Roads to Convergence behind the Iron Curtain: Remapping Conceptual Art in the Era of (Post)Socialism

Maia Toteva, Texas Tech University, USA,

In 2010, the critic Peter Osborne argued that contemporary art is post-conceptual. Notwithstanding broad generalizations, it is undeniable that key traits of contemporary art are rooted in the notion of “global conceptualism.” Two decades after the closing of the blockbuster exhibition Global Conceptualism: Points of Origin, 1950s-1980s, scholars still ponder the dilemma that propelled the show’s ambitious agenda. Was conceptualism a unified movement that emerged in the West and spread worldwide, or did unique local circumstances give birth to multiple conceptual trends in distant geographic regions? What factors facilitated the development of a global phenomenon, and what transcultural considerations prompted the shift from the formalist preoccupation with material objects toward broader attention to the ideas and conceptual framing of artworks?

Reviving the quandary, this session reconsiders the conceptual practices of the Eastern Bloc before and after the fall of the Iron Curtain. How did conceptual trends born in (post)socialist countries (e.g., “Sots Art” or “Moscow Conceptualism”) relate to Western conceptual art, and how did such movements fit into the globalist narratives advanced by transnational alliances, international markets, and neoliberal ideologies? If Anglo-American conceptualism emerged in reaction to formalism as articulated by Clement Greenberg, while modernist movements in the Communist Bloc waned disrupted by socialist realism, what conditions prompted the inception of a “flexible and elastic” Eastern European conceptual art as a strategy of interrogating systems of socialism, capitalism, and political oppression? Raising such questions, we seek to reassess the role of (post)conceptual art in the eras of post-truth and post-socialism.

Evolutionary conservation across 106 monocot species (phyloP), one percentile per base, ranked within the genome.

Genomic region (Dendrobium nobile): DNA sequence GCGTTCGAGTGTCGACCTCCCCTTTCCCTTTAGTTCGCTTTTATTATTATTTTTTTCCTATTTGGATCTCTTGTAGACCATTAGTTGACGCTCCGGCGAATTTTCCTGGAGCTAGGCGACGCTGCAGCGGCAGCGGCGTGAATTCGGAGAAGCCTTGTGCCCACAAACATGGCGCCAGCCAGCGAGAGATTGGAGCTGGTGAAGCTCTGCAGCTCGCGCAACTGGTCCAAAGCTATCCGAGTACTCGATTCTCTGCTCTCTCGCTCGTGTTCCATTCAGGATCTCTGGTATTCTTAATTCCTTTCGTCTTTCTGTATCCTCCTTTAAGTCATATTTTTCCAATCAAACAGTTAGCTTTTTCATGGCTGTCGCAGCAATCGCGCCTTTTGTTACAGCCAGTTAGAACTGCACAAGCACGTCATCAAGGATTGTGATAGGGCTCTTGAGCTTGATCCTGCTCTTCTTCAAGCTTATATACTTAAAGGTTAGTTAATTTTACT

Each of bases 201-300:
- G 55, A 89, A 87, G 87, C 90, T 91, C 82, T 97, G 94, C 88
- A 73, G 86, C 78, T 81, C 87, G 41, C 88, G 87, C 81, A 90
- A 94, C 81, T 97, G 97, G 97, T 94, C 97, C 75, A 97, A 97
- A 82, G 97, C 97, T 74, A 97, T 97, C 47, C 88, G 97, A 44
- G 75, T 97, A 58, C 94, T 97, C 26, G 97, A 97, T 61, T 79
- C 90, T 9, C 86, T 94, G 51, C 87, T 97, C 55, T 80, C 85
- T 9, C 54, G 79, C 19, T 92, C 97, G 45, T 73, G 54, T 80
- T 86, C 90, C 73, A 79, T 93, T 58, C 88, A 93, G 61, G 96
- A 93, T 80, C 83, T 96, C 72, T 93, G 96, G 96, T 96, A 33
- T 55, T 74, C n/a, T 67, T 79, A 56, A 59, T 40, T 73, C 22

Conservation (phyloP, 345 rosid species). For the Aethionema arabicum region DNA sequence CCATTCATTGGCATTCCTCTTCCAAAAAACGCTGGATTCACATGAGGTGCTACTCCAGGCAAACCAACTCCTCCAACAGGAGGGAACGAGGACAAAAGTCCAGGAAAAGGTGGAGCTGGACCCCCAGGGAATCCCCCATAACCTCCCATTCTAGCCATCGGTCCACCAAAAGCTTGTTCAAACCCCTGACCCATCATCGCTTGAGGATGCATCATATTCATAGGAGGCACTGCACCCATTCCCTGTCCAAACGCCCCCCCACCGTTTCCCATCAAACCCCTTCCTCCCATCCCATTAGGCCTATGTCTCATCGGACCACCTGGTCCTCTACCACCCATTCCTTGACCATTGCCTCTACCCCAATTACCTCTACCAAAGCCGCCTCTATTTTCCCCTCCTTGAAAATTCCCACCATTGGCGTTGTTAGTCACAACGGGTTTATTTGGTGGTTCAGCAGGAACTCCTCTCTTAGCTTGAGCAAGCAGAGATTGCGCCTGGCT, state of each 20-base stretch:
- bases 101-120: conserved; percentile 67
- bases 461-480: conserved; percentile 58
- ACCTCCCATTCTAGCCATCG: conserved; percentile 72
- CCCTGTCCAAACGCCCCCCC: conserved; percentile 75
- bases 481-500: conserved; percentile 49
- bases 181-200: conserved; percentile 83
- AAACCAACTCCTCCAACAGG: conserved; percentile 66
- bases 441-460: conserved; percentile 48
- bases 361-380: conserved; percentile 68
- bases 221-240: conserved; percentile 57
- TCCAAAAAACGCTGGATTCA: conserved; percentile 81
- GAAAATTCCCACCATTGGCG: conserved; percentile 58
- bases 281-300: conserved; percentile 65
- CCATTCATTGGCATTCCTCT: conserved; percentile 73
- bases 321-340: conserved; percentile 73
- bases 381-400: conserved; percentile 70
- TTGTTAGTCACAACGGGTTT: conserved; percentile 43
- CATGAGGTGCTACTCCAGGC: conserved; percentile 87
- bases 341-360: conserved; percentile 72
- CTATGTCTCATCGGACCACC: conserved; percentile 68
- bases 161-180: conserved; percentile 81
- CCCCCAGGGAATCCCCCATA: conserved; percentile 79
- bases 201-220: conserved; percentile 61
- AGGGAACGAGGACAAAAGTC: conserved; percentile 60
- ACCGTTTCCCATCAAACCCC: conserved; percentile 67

Information about the speakers and papers on this panel will be posted shortly. 



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